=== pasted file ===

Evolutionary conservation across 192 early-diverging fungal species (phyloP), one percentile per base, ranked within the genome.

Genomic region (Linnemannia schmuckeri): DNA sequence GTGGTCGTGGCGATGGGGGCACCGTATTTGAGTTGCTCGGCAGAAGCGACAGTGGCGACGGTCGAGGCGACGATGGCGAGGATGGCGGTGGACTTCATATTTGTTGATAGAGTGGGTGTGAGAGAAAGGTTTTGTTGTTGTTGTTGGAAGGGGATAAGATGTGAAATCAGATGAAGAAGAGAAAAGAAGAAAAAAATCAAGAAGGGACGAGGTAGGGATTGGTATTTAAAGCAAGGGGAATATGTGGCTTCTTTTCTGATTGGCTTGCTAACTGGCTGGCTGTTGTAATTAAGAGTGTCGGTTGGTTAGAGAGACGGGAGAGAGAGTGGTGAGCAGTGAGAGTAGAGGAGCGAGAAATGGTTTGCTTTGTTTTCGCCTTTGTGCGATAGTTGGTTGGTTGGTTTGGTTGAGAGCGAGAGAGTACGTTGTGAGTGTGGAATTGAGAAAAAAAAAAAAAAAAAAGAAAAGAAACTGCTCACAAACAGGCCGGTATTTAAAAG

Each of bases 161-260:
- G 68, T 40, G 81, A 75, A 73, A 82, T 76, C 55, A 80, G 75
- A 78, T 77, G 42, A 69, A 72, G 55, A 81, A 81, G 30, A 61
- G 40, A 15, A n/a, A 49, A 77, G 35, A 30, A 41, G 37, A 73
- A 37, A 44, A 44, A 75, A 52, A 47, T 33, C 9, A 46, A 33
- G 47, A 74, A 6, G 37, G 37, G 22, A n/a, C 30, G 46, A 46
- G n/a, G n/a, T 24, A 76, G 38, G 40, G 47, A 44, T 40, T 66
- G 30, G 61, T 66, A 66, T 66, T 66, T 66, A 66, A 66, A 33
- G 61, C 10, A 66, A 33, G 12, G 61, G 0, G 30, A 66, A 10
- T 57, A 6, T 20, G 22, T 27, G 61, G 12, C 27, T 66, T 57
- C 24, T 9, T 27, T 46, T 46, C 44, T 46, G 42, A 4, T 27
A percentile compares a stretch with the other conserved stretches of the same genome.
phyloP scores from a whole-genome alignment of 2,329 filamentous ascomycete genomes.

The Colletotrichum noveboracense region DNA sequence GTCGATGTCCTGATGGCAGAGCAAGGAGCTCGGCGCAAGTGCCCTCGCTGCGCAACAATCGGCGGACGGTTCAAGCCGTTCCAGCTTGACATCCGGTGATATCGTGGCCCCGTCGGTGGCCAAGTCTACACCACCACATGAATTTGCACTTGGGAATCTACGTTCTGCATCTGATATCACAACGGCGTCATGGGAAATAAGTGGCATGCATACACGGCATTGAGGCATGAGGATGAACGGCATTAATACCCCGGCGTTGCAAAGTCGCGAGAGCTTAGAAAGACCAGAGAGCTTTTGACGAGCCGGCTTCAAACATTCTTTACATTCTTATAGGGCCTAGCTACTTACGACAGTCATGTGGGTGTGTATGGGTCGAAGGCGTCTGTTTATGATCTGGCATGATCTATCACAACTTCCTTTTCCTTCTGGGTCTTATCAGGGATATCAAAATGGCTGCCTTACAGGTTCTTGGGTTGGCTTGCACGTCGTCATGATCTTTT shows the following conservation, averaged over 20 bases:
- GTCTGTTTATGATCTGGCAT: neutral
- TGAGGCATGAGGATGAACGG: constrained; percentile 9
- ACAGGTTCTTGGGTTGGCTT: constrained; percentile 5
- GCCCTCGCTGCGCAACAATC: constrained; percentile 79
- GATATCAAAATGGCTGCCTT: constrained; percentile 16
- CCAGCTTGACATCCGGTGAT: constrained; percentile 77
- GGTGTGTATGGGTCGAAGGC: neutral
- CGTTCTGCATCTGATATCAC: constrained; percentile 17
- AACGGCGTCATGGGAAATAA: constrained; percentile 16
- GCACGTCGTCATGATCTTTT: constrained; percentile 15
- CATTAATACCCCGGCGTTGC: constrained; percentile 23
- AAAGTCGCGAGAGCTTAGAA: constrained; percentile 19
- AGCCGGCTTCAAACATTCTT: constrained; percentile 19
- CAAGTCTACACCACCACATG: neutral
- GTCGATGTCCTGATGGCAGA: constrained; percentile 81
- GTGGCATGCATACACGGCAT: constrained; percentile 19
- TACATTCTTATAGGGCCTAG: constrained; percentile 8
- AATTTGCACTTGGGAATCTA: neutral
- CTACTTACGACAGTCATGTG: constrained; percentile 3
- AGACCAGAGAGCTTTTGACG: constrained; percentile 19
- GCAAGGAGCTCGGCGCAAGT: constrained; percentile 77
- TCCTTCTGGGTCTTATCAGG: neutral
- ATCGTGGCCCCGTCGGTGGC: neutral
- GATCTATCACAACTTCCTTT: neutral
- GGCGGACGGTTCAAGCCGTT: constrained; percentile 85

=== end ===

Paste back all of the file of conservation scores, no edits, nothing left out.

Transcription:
Evolutionary conservation across 192 early-diverging fungal species (phyloP), one percentile per base, ranked within the genome.

Genomic region (Linnemannia schmuckeri): DNA sequence GTGGTCGTGGCGATGGGGGCACCGTATTTGAGTTGCTCGGCAGAAGCGACAGTGGCGACGGTCGAGGCGACGATGGCGAGGATGGCGGTGGACTTCATATTTGTTGATAGAGTGGGTGTGAGAGAAAGGTTTTGTTGTTGTTGTTGGAAGGGGATAAGATGTGAAATCAGATGAAGAAGAGAAAAGAAGAAAAAAATCAAGAAGGGACGAGGTAGGGATTGGTATTTAAAGCAAGGGGAATATGTGGCTTCTTTTCTGATTGGCTTGCTAACTGGCTGGCTGTTGTAATTAAGAGTGTCGGTTGGTTAGAGAGACGGGAGAGAGAGTGGTGAGCAGTGAGAGTAGAGGAGCGAGAAATGGTTTGCTTTGTTTTCGCCTTTGTGCGATAGTTGGTTGGTTGGTTTGGTTGAGAGCGAGAGAGTACGTTGTGAGTGTGGAATTGAGAAAAAAAAAAAAAAAAAAGAAAAGAAACTGCTCACAAACAGGCCGGTATTTAAAAG

Each of bases 161-260:
- G 68, T 40, G 81, A 75, A 73, A 82, T 76, C 55, A 80, G 75
- A 78, T 77, G 42, A 69, A 72, G 55, A 81, A 81, G 30, A 61
- G 40, A 15, A n/a, A 49, A 77, G 35, A 30, A 41, G 37, A 73
- A 37, A 44, A 44, A 75, A 52, A 47, T 33, C 9, A 46, A 33
- G 47, A 74, A 6, G 37, G 37, G 22, A n/a, C 30, G 46, A 46
- G n/a, G n/a, T 24, A 76, G 38, G 40, G 47, A 44, T 40, T 66
- G 30, G 61, T 66, A 66, T 66, T 66, T 66, A 66, A 66, A 33
- G 61, C 10, A 66, A 33, G 12, G 61, G 0, G 30, A 66, A 10
- T 57, A 6, T 20, G 22, T 27, G 61, G 12, C 27, T 66, T 57
- C 24, T 9, T 27, T 46, T 46, C 44, T 46, G 42, A 4, T 27
A percentile compares a stretch with the other conserved stretches of the same genome.
phyloP scores from a whole-genome alignment of 2,329 filamentous ascomycete genomes.

The Colletotrichum noveboracense region DNA sequence GTCGATGTCCTGATGGCAGAGCAAGGAGCTCGGCGCAAGTGCCCTCGCTGCGCAACAATCGGCGGACGGTTCAAGCCGTTCCAGCTTGACATCCGGTGATATCGTGGCCCCGTCGGTGGCCAAGTCTACACCACCACATGAATTTGCACTTGGGAATCTACGTTCTGCATCTGATATCACAACGGCGTCATGGGAAATAAGTGGCATGCATACACGGCATTGAGGCATGAGGATGAACGGCATTAATACCCCGGCGTTGCAAAGTCGCGAGAGCTTAGAAAGACCAGAGAGCTTTTGACGAGCCGGCTTCAAACATTCTTTACATTCTTATAGGGCCTAGCTACTTACGACAGTCATGTGGGTGTGTATGGGTCGAAGGCGTCTGTTTATGATCTGGCATGATCTATCACAACTTCCTTTTCCTTCTGGGTCTTATCAGGGATATCAAAATGGCTGCCTTACAGGTTCTTGGGTTGGCTTGCACGTCGTCATGATCTTTT shows the following conservation, averaged over 20 bases:
- GTCTGTTTATGATCTGGCAT: neutral
- TGAGGCATGAGGATGAACGG: constrained; percentile 9
- ACAGGTTCTTGGGTTGGCTT: constrained; percentile 5
- GCCCTCGCTGCGCAACAATC: constrained; percentile 79
- GATATCAAAATGGCTGCCTT: constrained; percentile 16
- CCAGCTTGACATCCGGTGAT: constrained; percentile 77
- GGTGTGTATGGGTCGAAGGC: neutral
- CGTTCTGCATCTGATATCAC: constrained; percentile 17
- AACGGCGTCATGGGAAATAA: constrained; percentile 16
- GCACGTCGTCATGATCTTTT: constrained; percentile 15
- CATTAATACCCCGGCGTTGC: constrained; percentile 23
- AAAGTCGCGAGAGCTTAGAA: constrained; percentile 19
- AGCCGGCTTCAAACATTCTT: constrained; percentile 19
- CAAGTCTACACCACCACATG: neutral
- GTCGATGTCCTGATGGCAGA: constrained; percentile 81
- GTGGCATGCATACACGGCAT: constrained; percentile 19
- TACATTCTTATAGGGCCTAG: constrained; percentile 8
- AATTTGCACTTGGGAATCTA: neutral
- CTACTTACGACAGTCATGTG: constrained; percentile 3
- AGACCAGAGAGCTTTTGACG: constrained; percentile 19
- GCAAGGAGCTCGGCGCAAGT: constrained; percentile 77
- TCCTTCTGGGTCTTATCAGG: neutral
- ATCGTGGCCCCGTCGGTGGC: neutral
- GATCTATCACAACTTCCTTT: neutral
- GGCGGACGGTTCAAGCCGTT: constrained; percentile 85